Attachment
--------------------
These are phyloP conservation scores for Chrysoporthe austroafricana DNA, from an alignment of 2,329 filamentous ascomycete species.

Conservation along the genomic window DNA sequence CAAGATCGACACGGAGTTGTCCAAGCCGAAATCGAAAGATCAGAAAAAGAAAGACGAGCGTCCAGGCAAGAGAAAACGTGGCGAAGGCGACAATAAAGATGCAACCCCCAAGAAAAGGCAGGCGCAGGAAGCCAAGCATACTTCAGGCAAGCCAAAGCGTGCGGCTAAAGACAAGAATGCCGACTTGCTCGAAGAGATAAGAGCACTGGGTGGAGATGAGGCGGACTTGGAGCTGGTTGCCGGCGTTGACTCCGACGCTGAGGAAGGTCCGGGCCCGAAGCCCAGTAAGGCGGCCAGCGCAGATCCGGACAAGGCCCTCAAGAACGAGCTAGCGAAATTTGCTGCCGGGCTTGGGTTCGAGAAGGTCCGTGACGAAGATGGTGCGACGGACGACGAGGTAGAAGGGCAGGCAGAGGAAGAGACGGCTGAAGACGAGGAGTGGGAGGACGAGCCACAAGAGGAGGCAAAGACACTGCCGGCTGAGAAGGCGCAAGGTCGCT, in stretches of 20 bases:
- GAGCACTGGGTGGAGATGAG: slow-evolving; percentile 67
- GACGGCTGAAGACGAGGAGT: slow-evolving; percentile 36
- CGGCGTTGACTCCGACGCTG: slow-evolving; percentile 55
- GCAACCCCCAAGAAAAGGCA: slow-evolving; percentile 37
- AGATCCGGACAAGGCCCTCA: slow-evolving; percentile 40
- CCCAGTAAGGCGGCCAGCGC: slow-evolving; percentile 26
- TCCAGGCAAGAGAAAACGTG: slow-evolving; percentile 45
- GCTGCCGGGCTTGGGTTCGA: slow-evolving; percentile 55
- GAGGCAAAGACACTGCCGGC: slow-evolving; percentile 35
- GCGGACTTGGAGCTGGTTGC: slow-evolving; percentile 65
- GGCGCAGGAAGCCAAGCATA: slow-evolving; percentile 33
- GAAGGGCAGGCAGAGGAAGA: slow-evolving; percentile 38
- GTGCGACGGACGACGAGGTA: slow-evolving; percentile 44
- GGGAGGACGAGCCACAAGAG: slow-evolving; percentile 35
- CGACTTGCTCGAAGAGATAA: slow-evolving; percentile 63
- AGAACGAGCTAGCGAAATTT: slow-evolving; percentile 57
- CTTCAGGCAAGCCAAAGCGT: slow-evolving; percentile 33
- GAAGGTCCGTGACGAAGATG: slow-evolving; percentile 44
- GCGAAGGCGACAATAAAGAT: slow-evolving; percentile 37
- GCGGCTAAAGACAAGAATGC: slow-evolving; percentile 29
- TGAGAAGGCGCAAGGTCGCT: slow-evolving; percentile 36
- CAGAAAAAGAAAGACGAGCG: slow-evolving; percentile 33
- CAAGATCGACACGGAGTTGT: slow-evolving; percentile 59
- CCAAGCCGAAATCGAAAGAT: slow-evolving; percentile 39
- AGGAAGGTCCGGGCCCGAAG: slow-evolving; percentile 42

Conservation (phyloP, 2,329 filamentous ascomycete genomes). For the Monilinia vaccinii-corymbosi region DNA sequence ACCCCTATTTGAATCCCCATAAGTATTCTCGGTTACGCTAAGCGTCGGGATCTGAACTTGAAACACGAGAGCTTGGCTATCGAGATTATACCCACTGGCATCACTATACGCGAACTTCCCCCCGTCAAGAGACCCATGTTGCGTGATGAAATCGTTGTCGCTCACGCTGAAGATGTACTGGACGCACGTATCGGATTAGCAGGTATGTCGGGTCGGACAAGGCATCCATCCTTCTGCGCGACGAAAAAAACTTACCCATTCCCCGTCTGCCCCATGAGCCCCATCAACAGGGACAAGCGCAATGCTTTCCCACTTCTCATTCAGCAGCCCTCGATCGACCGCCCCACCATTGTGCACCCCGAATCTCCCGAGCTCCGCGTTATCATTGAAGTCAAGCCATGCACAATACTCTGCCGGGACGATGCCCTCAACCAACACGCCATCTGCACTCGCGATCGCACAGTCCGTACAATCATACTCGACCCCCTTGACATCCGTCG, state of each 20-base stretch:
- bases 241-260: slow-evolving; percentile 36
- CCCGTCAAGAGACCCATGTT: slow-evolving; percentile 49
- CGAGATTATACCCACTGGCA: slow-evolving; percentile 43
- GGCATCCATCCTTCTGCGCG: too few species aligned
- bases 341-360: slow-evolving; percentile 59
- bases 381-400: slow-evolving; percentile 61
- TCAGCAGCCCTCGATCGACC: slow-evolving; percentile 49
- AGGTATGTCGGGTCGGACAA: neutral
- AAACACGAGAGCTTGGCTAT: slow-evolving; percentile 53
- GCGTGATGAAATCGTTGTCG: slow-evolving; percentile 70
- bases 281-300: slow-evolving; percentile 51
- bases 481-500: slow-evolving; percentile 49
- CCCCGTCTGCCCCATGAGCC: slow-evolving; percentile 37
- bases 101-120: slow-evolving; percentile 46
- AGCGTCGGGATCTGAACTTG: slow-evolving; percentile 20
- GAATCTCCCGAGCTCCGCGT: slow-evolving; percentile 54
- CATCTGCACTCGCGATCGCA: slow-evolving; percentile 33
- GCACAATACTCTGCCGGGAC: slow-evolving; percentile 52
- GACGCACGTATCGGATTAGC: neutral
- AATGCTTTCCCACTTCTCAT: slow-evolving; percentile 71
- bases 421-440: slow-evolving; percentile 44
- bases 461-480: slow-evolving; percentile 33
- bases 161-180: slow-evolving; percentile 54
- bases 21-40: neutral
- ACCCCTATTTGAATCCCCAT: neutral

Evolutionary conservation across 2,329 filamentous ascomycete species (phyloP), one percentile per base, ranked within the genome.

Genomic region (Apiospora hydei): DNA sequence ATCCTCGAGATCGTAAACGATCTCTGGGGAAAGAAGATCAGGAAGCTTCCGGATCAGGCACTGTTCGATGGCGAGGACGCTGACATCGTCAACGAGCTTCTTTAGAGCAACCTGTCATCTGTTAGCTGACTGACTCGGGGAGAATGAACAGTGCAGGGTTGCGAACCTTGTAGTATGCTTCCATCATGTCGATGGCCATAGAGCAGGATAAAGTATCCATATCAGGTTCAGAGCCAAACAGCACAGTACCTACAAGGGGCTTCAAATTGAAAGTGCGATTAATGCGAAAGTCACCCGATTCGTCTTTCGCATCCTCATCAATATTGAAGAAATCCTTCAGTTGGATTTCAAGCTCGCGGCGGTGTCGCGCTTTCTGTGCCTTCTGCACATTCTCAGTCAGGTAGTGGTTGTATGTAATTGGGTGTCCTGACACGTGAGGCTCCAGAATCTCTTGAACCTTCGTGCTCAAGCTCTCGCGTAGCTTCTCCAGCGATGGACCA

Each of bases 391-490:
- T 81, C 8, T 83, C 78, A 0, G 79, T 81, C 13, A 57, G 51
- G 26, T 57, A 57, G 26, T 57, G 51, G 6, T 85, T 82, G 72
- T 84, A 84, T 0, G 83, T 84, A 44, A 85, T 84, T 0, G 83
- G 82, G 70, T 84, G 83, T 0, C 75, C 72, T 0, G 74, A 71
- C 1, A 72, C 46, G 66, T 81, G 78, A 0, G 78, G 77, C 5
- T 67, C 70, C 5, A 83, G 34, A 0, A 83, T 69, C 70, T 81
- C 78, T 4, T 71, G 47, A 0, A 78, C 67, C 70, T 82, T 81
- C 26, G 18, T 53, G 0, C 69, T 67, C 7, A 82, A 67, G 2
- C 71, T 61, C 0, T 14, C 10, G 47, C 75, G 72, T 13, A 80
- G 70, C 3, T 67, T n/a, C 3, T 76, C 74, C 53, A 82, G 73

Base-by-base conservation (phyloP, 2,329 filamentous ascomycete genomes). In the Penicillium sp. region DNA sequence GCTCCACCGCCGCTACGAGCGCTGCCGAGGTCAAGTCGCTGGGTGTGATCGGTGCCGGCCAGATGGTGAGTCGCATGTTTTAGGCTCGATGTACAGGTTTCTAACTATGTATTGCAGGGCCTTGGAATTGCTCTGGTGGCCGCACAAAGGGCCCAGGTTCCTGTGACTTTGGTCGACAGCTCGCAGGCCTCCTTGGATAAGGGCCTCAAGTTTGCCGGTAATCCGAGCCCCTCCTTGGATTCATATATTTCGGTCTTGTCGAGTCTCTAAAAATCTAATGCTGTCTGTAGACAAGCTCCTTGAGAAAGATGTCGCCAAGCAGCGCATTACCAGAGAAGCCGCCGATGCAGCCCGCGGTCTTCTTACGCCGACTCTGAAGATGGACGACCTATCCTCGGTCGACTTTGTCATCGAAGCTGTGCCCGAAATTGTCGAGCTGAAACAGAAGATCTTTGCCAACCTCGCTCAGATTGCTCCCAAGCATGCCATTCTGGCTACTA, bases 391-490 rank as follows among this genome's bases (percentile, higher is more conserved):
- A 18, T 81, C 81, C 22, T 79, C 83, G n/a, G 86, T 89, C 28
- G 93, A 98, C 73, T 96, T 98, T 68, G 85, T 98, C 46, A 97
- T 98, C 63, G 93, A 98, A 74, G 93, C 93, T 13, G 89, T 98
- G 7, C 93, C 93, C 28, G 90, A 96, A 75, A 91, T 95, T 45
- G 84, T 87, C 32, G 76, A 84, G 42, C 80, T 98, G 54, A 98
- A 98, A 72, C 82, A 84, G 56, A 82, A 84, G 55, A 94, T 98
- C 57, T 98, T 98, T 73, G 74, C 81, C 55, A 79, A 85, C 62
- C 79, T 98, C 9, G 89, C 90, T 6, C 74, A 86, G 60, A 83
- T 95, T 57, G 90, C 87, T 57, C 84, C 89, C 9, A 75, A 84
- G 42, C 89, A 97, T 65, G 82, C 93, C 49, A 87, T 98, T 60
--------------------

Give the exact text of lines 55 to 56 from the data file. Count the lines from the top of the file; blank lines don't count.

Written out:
Genomic region (Apiospora hydei): DNA sequence ATCCTCGAGATCGTAAACGATCTCTGGGGAAAGAAGATCAGGAAGCTTCCGGATCAGGCACTGTTCGATGGCGAGGACGCTGACATCGTCAACGAGCTTCTTTAGAGCAACCTGTCATCTGTTAGCTGACTGACTCGGGGAGAATGAACAGTGCAGGGTTGCGAACCTTGTAGTATGCTTCCATCATGTCGATGGCCATAGAGCAGGATAAAGTATCCATATCAGGTTCAGAGCCAAACAGCACAGTACCTACAAGGGGCTTCAAATTGAAAGTGCGATTAATGCGAAAGTCACCCGATTCGTCTTTCGCATCCTCATCAATATTGAAGAAATCCTTCAGTTGGATTTCAAGCTCGCGGCGGTGTCGCGCTTTCTGTGCCTTCTGCACATTCTCAGTCAGGTAGTGGTTGTATGTAATTGGGTGTCCTGACACGTGAGGCTCCAGAATCTCTTGAACCTTCGTGCTCAAGCTCTCGCGTAGCTTCTCCAGCGATGGACCA

Each of bases 391-490: